My friend Susan, at Girls In White Dresses, often does childhood memories posts on Fridays. Several years ago she did a post on Recess Games that you can read here. I’m honestly not trying to steal her Friday memories spot–I just happened to come up with another childhood memory post and why not do it today! I know she’ll forgive me! So today, I’m sharing the games and fun we had a recess at my various elementary and middle schools.


Kindergarten and First Grade




At my first elementary school (ok, my 2nd–I went to another for a couple of weeks!) in 1967–1969,  Tether Ball was the big thing at recess. Little kids could truly be taken out by playing tether ball with a big kid. I remember wanting to play very badly–my big brother knew how and he liked it, so it must be fun, right? I never got a chance. Yep. No teacher intervened. No play ground Nazi Mommy Volunteer ordered us to be FAIR. The biggest kids got the good stuff. Our turn would come when we got to fifth and sixth grades. Funny, but not a lot of people my age have to have it explained that life isn’t fair. hmmmmmmm


Second, Third and Fourth Grade



The little girl looking at the camera is me on my 7th or 8th birthday–I can’t remember now which it was. We had 3 recesses per day in those years–morning, lunchtime and afternoon. We were expected to be active. There were swings and teter-totters and Merry-Go-Rounds–always grabbed by the fastest kids at every school. And Monkey Bars for climbing, too! No sissies allowed, if you fell you got hurt. Wood chips? Nope! Just black top! We also had gym class a few days a week. Just an aside, but it was rare to have an overweight child then and there were no sports leagues. hmmmm


Red Rover Source

Jump Rope


Co-ed games included Dodge Ball, Tag, Red Rover, Red Light, Green Light, Mother May I–just like we all played afters school in our neighborhoods.  But only the girls–and an occasional teasing boy–played  jump rope. We usually didn’t do Double-Dutch as it was too difficult. We had all kinds of jingles to keep time.  (Jump Rope Jingles source.)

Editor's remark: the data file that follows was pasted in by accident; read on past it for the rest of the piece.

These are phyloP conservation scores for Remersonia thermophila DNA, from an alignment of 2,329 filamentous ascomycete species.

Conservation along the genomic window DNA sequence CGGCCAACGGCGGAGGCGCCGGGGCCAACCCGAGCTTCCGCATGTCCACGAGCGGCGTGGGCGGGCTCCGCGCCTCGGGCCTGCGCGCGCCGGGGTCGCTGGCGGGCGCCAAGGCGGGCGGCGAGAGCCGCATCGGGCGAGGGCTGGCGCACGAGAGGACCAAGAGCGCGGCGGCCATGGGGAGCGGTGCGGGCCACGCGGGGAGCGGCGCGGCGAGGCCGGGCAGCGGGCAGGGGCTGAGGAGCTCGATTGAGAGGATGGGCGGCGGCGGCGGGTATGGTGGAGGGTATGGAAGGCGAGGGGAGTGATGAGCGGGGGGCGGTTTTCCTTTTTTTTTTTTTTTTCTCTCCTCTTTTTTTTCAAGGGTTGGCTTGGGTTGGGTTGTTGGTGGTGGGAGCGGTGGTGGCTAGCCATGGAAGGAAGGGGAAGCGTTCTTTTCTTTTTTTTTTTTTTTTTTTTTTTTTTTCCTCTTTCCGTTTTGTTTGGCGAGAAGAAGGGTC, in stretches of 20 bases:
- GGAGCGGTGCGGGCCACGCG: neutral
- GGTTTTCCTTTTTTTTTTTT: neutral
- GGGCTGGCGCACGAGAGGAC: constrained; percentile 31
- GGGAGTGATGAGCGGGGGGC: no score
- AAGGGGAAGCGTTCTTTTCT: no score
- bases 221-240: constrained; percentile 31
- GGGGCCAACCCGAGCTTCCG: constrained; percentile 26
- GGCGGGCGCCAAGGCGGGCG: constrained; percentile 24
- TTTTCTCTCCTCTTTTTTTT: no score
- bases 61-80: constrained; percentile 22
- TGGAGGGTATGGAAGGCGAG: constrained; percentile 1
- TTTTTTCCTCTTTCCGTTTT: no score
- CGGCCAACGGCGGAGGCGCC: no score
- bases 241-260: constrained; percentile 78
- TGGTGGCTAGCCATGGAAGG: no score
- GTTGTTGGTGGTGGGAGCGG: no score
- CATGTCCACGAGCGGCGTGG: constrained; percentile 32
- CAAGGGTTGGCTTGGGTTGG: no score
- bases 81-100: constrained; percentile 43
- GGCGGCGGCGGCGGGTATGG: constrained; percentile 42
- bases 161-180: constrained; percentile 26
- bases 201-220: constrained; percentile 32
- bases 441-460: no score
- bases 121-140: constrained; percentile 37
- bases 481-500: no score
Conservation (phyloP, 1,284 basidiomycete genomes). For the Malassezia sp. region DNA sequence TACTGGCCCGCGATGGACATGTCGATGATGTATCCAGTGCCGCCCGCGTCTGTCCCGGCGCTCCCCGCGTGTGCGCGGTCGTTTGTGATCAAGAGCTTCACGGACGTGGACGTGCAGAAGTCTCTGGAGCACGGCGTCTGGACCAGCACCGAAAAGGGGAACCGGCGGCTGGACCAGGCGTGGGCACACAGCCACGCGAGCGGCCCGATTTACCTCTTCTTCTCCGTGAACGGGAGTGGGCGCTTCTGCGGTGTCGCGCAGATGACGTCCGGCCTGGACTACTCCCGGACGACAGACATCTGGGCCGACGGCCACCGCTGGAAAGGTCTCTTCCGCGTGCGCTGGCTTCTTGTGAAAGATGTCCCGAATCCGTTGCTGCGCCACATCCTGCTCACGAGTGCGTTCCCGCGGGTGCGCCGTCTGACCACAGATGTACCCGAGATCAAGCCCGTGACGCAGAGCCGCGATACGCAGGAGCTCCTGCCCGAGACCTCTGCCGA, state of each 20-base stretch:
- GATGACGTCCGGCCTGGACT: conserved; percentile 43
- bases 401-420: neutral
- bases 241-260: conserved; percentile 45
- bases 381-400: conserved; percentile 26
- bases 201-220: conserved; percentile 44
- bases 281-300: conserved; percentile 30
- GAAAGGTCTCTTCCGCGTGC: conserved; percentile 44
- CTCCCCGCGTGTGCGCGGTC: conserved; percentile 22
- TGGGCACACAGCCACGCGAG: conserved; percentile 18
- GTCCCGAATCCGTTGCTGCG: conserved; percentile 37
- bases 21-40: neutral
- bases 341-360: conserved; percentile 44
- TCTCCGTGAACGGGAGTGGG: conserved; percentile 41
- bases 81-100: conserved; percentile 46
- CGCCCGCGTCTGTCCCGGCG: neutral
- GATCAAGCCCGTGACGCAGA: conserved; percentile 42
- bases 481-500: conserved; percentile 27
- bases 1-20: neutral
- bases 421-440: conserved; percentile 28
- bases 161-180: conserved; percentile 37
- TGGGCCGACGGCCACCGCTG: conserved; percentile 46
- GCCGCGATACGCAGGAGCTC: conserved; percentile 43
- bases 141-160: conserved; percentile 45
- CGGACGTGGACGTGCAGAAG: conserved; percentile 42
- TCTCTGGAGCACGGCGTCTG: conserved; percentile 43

This one was VERY popular:

Cinderella dressed in yellow
Went downstairs to kiss her fellow.
How many kisses did she give?
One, two, three, four, five . . .

There was another where you went thru the alphabet –but it was best for after school. I jumped pretty well, but liked to be picked as a twirller unless it was a rare double-Dutch day–I couldn’t cope with twirling that!


A my name is Alice
And my husband’s name is Arthur,
We come from Alabama,
Where we sell artichokes.
B my name is Barney
And my wife’s name is Bridget,
We come from Brooklyn,
Where we sell bicycles.
C my name is _________
And my husband’s name is ___________
We come from __________
Where we sell ___________.
(Continue throughout the alphabet) Photo Source

 Chinese Jump Rope


The 1960’s were a time when children sang racist ditties on the playground without being talked-to by an adult, let alone suspended. Sadly I remember one. Cultural Sensitivity was way, way in the future, so we never questions why or how this big bungie cord came to be called Chinese Jump Rope. I LONGED for one of these!! The I could stretch it between two dining room chairs and PRACTICE! I dreamed of Chines Jump Rope glory. I was a total failure. I never could understand it. I still have trouble visualizing things like that so I don’t know that I’d do any better today. Alas, Santa never left one in my stocking. And, no, I don’t need a grief or trauma counselor, thank you! The only time I ever played this great game was when I got to be a pair of legs holding it while the super Chinese Jump Rope girls made all kinds of designs and jumped out of them! For the record, I stunk at Cats-Cradle, too. Same visualization problem. Photo Source.


By Fourth Grade we’d become more sophisticated. Oh, sure, we still played all of those games–even the junior high and high school kids joined in neighborhood games of Red Rover or baseball or whatever after school. But now we turned our eyes on two or three amazing toys!

Source Source Source Source

Wizzer tops and Clackers became an obsession. They even made it thru the summer to fifth grade. Wizzers had a thing you could use to stack the spinning tops even. Way cool! For a while there as another toy–a commercial version of the old button on a string toy, but I can’t trace it.


Fifth Grade

Another new school for fifth grade. Fifth graders were the oldest kids in the building so we were really special! We could buy candy on one day a week, if I remember correctly. We had an after-school basketball league for a few weeks in the winter and we were a school on fire for Four Square! And, even with girls sports only really just starting, it was a very rare child who was overweight or a big behavior problem. (Mind you, this was still the days of anyone needing special education services being taught in a different room or even a different building. I do not believe that recess “cures” ADD or ADHD, but it does benefit ALL children in many, many ways).